Ultimately my goal is to be the best community member I can possibly be, even if that means taking the heat for some poor decisions. We’re all adults, though. I’d like to think we can handle it.

        How many times have we read headlines in the local newspaper, magazines, publications, etc., that praise this type of behavior and thought “yeah! that’s what we need to do! harm the humans!”

        I say that with a bit of /s, but the point I try to make is that I personally think there are subjective values we all hold, and there’s some objective values we hold. Perhaps the latter should be discussed at some point. I don’t know. Just a thought.

        > When does criticizing crosses into the line of harassment.

        You criticize ideas; you harass people. That’s where [I believe] the line is.

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      2. Tom, thank you for “taking the risk” and putting your thoughts out there. They’re greatly appreciated and I agree wholeheartedly with your sentiment. I look forward to seeing the conversation continue.

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      3. Thanks for the nice comment, Jonathan – glad you found it interesting and I appreciate your thoughts!

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  3. This comment is just a heads up to let everyone know that I should have a transcription of the conversation within 48 hours or so. Once I’ve got it, I’ll send it to Jeff to update the post.

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  4. First, I really appreciate this discussion. Tom, thanks for being a voice for marginalized groups in the tech space.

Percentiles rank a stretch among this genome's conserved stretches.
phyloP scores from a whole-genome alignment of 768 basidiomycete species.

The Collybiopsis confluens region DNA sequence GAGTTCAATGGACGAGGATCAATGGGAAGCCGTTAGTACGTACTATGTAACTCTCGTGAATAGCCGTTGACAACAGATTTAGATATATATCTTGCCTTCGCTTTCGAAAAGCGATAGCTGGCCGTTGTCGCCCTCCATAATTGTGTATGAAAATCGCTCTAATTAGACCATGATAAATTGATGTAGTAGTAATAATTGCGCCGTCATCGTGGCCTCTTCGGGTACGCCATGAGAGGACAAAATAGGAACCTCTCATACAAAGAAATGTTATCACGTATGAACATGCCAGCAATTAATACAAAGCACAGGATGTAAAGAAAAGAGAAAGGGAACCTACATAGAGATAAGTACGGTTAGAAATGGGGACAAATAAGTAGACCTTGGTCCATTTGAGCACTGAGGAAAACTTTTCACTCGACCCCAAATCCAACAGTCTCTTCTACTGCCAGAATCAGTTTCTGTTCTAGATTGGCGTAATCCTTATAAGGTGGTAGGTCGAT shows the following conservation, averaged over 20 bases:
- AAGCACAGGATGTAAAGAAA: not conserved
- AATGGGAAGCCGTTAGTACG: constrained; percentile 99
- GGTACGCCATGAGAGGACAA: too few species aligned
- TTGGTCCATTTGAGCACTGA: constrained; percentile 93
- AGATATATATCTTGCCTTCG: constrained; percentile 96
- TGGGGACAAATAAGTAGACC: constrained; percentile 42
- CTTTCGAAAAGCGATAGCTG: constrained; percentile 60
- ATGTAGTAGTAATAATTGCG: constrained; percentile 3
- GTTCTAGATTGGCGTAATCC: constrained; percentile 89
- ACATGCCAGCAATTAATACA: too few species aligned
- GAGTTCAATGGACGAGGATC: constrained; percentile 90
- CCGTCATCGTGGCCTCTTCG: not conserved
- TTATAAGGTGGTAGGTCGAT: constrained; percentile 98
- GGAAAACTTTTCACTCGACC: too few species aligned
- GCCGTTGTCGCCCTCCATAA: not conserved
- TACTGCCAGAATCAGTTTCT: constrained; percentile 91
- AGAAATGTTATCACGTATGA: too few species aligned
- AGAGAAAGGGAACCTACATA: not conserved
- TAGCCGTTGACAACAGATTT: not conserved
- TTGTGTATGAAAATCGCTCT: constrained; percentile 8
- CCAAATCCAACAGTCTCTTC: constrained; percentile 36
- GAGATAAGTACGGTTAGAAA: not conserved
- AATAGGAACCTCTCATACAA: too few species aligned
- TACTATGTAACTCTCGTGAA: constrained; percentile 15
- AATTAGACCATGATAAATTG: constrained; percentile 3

Just a thought. I would propose that “color/gender blindness” is not what is needed, but rather a celebration of what this kind of diversity brings to the community. Blindness proposes we don’t see what value a person of a different race/culture/gender could bring to the table. It seems borderline offensive to say “I don’t see you are a woman”, or “I don’t see your color”. We don’t need to just be blind or tolerant to differences, we need to Celebrate those differences because they bring a new perspective and make us better.

    I don’t think this is what either of you meant, and it is probably just semantics, but I think this language matters.

    Thanks again for speaking up.

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    1. Only diversity of thought should be “celebrated”. Being a man or woman, contextual minority etc, does not by itself bring anything. You could have a very “diversive” group that think alike and agree. Getting more women in STEM etc wont solve anything. Whatever that blob is that needs solving.
      A: We need more women(minority y, handicap x etc)!
      X: Why?
      A: [insert silence or irrelevant argument here]

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      1. Only diversity of thought should be “celebrated”. Being a man or woman, contextual minority etc, does not by itself bring anything. You could have a very “diversive” group that think alike and agree. Getting more women in STEM etc wont solve anything. Whatever that blob is that needs solving.
        A: We need more women(minority y, handicap x etc)!
        X: Why?
        A: [insert silence or irrelevant argument here]

        A: I think I get your point…but only a person that uses accessibility features, or those that work with people using those features on a regularly basis can give insight into if the efforts to make WordPress more accessible are actually working. That is why we need more diverse experiences and not just thoughts.

        Same with women and any other marginalized group for that matter. Experiences in and of themselves give us better insight into a more well rounded product and the needs of the end user. It may not solve a code problem but can improve UI/UX and force us into other ways of looking at problem solving.

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      2. A: I think I get your point…but only a person that uses accessibility features, or those that work with people using those features on a regularly basis can give insight into if the efforts to make WordPress more accessible are actually working. That is why we need more diverse experiences and not just thoughts.